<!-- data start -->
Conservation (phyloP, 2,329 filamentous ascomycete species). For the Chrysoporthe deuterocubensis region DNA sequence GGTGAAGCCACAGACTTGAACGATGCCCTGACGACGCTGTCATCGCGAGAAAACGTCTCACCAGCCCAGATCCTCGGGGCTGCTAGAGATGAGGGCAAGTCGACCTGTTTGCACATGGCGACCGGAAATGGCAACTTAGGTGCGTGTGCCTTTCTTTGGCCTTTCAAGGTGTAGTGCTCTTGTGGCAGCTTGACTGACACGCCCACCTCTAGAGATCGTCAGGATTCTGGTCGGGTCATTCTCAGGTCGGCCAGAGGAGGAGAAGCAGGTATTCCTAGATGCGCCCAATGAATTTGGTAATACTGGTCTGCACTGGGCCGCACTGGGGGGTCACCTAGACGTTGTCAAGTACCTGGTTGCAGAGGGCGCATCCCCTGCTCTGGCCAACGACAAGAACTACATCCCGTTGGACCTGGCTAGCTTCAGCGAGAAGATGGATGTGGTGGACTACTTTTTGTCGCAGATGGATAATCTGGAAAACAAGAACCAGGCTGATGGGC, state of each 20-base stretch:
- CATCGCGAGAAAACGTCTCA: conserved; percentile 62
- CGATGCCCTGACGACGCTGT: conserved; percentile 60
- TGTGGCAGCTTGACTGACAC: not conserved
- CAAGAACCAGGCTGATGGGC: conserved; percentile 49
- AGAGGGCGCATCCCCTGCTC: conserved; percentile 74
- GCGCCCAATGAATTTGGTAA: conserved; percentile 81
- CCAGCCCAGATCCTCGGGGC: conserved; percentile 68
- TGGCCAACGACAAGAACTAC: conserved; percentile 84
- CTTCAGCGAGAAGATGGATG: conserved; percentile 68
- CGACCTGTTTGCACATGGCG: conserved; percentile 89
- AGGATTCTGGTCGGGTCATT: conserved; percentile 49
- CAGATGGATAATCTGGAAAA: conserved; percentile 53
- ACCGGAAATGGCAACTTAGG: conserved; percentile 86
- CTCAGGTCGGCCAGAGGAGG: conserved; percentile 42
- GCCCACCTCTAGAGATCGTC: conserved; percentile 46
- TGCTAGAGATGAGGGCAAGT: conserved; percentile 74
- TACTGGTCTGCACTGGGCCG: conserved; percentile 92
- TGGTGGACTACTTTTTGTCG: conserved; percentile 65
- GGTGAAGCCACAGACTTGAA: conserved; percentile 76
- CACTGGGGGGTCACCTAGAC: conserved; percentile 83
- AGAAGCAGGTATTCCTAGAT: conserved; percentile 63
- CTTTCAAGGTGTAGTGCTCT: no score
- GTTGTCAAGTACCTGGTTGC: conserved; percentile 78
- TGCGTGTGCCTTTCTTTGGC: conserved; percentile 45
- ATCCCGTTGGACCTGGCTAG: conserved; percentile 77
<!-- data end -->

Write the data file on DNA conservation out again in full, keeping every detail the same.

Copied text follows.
Conservation (phyloP, 2,329 filamentous ascomycete species). For the Chrysoporthe deuterocubensis region DNA sequence GGTGAAGCCACAGACTTGAACGATGCCCTGACGACGCTGTCATCGCGAGAAAACGTCTCACCAGCCCAGATCCTCGGGGCTGCTAGAGATGAGGGCAAGTCGACCTGTTTGCACATGGCGACCGGAAATGGCAACTTAGGTGCGTGTGCCTTTCTTTGGCCTTTCAAGGTGTAGTGCTCTTGTGGCAGCTTGACTGACACGCCCACCTCTAGAGATCGTCAGGATTCTGGTCGGGTCATTCTCAGGTCGGCCAGAGGAGGAGAAGCAGGTATTCCTAGATGCGCCCAATGAATTTGGTAATACTGGTCTGCACTGGGCCGCACTGGGGGGTCACCTAGACGTTGTCAAGTACCTGGTTGCAGAGGGCGCATCCCCTGCTCTGGCCAACGACAAGAACTACATCCCGTTGGACCTGGCTAGCTTCAGCGAGAAGATGGATGTGGTGGACTACTTTTTGTCGCAGATGGATAATCTGGAAAACAAGAACCAGGCTGATGGGC, state of each 20-base stretch:
- CATCGCGAGAAAACGTCTCA: conserved; percentile 62
- CGATGCCCTGACGACGCTGT: conserved; percentile 60
- TGTGGCAGCTTGACTGACAC: not conserved
- CAAGAACCAGGCTGATGGGC: conserved; percentile 49
- AGAGGGCGCATCCCCTGCTC: conserved; percentile 74
- GCGCCCAATGAATTTGGTAA: conserved; percentile 81
- CCAGCCCAGATCCTCGGGGC: conserved; percentile 68
- TGGCCAACGACAAGAACTAC: conserved; percentile 84
- CTTCAGCGAGAAGATGGATG: conserved; percentile 68
- CGACCTGTTTGCACATGGCG: conserved; percentile 89
- AGGATTCTGGTCGGGTCATT: conserved; percentile 49
- CAGATGGATAATCTGGAAAA: conserved; percentile 53
- ACCGGAAATGGCAACTTAGG: conserved; percentile 86
- CTCAGGTCGGCCAGAGGAGG: conserved; percentile 42
- GCCCACCTCTAGAGATCGTC: conserved; percentile 46
- TGCTAGAGATGAGGGCAAGT: conserved; percentile 74
- TACTGGTCTGCACTGGGCCG: conserved; percentile 92
- TGGTGGACTACTTTTTGTCG: conserved; percentile 65
- GGTGAAGCCACAGACTTGAA: conserved; percentile 76
- CACTGGGGGGTCACCTAGAC: conserved; percentile 83
- AGAAGCAGGTATTCCTAGAT: conserved; percentile 63
- CTTTCAAGGTGTAGTGCTCT: no score
- GTTGTCAAGTACCTGGTTGC: conserved; percentile 78
- TGCGTGTGCCTTTCTTTGGC: conserved; percentile 45
- ATCCCGTTGGACCTGGCTAG: conserved; percentile 77